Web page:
Being a Commodore 64 owner with only limited access to a Spectrum meant that I missed out on quite a lot of games. I could really only ever play the games my Speccy-owning mates wanted to play, rather than what I wanted to play, when I went to their houses. This was a bit of a shame, because I used to read as many computer magazines as I could, and I would often see something that looked interesting but that I was unlikely to get a shot at.
Amaurote was one such game. I thought the screen shots in CRASH looked great, but when I saw the review of the C64 version in ZZAP! 64... well, they looked like completely different games!
And of course, to some extent they were. The Spectrum version was in glorious isometric 3D-o-vision, whereas the Commodore 64, which was renowned for coping less well with that viewpoint, had to make do with a version that was viewed from overhead.
I've played the C64 version for comparison's sake, and although it has a nice atmospheric soundtrack and is considerably easier than the Spectrum version, it certainly isn't as good, nor is it as impressive.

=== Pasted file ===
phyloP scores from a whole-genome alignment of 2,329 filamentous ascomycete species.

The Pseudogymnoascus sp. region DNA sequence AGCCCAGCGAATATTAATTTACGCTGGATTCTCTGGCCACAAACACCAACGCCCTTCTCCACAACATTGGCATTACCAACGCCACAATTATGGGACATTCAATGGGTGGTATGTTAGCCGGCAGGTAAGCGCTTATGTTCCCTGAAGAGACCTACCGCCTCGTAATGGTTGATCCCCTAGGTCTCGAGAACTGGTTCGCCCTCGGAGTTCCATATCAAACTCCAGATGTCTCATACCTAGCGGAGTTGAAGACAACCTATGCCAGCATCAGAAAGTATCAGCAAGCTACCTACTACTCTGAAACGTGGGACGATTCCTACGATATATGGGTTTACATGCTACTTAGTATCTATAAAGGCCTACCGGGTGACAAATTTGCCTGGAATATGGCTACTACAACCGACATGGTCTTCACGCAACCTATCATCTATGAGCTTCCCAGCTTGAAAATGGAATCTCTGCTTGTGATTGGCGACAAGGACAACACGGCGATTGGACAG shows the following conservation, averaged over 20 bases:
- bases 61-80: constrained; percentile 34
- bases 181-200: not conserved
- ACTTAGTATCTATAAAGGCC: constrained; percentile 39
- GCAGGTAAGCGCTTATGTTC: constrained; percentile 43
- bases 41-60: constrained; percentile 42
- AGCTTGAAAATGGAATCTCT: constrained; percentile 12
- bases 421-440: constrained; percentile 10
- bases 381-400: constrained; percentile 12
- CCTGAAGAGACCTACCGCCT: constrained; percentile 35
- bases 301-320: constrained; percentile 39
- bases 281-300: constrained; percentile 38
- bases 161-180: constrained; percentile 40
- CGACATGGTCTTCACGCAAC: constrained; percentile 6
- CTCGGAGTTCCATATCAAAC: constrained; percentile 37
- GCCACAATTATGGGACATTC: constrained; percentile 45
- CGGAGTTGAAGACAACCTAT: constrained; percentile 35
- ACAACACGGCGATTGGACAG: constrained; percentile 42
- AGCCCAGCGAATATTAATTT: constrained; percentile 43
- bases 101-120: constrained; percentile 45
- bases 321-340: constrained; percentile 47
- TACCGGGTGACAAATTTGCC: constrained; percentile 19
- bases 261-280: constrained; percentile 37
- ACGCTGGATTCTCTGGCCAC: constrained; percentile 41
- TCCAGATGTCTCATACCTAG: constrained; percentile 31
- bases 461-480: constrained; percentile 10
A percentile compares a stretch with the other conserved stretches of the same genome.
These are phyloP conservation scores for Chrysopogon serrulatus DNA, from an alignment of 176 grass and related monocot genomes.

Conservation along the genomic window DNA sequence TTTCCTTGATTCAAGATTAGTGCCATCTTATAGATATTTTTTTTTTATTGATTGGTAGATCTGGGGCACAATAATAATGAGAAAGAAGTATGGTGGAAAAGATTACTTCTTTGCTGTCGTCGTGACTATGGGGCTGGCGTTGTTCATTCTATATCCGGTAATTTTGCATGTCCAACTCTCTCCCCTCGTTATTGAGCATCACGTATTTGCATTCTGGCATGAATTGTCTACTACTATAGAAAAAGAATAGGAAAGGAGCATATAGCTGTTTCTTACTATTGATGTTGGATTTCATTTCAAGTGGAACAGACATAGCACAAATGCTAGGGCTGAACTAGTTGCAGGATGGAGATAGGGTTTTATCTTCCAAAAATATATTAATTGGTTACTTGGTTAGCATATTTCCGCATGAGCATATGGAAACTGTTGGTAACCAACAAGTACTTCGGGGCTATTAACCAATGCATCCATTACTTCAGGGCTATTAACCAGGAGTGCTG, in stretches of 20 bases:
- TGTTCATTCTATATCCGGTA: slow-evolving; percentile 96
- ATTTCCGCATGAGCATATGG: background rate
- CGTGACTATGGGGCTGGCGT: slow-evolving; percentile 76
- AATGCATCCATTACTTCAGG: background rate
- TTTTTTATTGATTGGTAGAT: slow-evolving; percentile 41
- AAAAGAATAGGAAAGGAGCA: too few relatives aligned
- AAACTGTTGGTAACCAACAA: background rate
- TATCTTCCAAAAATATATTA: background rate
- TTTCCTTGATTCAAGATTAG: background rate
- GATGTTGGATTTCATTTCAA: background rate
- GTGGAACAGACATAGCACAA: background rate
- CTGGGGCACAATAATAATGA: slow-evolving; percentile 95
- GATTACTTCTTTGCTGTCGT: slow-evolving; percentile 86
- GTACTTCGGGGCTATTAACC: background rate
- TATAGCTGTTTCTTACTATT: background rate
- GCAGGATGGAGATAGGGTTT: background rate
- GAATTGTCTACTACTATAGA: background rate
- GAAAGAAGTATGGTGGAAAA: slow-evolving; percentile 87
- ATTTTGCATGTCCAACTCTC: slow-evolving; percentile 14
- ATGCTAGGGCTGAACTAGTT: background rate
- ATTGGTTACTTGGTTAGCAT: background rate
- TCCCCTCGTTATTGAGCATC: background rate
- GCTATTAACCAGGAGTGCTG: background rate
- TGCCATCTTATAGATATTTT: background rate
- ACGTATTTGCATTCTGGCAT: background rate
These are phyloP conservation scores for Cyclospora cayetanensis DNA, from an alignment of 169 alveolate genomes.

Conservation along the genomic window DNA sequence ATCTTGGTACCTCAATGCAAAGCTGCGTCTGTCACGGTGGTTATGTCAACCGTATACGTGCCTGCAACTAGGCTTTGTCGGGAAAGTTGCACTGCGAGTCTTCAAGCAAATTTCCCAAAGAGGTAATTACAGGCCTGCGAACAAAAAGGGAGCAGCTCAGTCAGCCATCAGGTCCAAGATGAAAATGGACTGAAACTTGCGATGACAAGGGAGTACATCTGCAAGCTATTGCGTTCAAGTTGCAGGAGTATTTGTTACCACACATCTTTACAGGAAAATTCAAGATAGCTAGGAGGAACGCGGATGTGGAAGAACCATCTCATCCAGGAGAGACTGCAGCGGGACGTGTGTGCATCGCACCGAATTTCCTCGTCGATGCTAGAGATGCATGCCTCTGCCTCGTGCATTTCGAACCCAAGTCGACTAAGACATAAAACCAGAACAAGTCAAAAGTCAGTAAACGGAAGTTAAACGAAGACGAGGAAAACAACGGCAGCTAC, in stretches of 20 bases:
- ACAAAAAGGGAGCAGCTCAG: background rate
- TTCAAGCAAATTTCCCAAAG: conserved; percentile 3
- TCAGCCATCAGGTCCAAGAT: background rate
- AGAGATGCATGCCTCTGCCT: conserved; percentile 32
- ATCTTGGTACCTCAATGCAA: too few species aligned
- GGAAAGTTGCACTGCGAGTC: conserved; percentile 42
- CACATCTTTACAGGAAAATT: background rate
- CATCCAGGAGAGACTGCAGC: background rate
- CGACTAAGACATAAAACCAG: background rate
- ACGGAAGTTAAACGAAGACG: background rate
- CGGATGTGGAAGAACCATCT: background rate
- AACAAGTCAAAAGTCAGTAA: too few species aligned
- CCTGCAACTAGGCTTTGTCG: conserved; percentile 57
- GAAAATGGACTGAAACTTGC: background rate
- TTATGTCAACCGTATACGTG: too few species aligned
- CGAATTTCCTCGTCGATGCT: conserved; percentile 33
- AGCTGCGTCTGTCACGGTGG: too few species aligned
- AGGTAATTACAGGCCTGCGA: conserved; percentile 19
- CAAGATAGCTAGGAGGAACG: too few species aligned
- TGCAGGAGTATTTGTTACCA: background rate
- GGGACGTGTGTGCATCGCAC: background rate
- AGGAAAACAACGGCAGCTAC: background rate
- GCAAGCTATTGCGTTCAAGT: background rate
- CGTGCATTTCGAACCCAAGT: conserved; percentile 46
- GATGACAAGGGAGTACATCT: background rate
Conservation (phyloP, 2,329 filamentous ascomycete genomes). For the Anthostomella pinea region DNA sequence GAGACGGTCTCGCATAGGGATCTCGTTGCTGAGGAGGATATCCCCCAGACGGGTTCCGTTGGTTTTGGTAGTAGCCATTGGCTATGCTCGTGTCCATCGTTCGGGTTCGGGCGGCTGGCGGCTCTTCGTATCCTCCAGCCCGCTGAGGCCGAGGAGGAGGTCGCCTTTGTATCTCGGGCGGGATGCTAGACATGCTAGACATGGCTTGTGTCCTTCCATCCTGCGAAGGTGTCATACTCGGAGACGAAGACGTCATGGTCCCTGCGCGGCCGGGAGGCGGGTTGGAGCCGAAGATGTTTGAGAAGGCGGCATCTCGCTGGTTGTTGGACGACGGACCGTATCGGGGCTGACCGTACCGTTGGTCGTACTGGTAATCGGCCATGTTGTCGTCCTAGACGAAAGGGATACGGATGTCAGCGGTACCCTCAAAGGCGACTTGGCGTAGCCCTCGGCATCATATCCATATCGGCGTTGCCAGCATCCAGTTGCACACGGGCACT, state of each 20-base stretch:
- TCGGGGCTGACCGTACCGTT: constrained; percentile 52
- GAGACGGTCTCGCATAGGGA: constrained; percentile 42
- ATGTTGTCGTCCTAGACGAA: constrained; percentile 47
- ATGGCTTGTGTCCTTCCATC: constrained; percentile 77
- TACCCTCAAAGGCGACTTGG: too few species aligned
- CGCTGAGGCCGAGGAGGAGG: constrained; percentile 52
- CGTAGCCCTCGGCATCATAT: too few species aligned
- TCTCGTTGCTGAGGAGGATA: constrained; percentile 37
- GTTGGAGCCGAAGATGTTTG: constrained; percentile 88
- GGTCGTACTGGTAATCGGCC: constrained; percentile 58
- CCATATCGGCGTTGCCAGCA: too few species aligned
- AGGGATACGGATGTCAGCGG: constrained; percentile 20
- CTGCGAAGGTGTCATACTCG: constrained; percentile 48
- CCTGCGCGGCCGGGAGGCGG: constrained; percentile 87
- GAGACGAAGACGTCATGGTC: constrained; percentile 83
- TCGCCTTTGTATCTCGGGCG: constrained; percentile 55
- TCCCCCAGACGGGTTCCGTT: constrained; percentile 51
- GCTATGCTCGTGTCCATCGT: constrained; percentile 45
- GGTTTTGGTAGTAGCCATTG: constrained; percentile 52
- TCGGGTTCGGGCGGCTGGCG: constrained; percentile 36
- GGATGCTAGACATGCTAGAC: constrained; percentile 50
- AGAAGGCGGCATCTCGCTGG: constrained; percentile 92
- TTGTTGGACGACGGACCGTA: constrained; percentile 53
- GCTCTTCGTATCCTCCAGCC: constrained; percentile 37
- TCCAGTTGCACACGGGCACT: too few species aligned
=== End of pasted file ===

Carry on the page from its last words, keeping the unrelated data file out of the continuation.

Written by the Gods that are the Pickford Bros, Amaurote on the Spectrum is stunning, for a budget game. Epic in both scope and intent, the game sees your world overrun by insect invaders and your task is to clear them all out of each of the twenty-five districts in the city of Amaurote.
Yes, I said twenty-five districts.
Consider the fact that each district is made up of 100 screens, and you begin to realise what a mammoth game you have here (and what a mammoth task you have on your hands!). Most full price releases came nowhere near Amaurote's size. It makes you wonder if Mastertronic (or MAD, in this case) was the right label to release it on...
But who among us was complaining?
Amaurote is certainly not an easy game. It takes quite a while just to get the hang of actually playing the game. Your vehicle is a curious contraption, not the easiest to control and with an unusual weapons "system". Once you know what you're doing, though, it becomes a compulsive challenge.
It's also a massive challenge, as you've probably already gathered. I still can't believe that this was a budget game, even with the higher budget price of £2.99. It has to rank right up there with the best value-for-money games of all time. It even has an enhanced 128K/+2 version! What a stunning piece of work... quite possibly the Pickford Bros' finest Spectrum hour.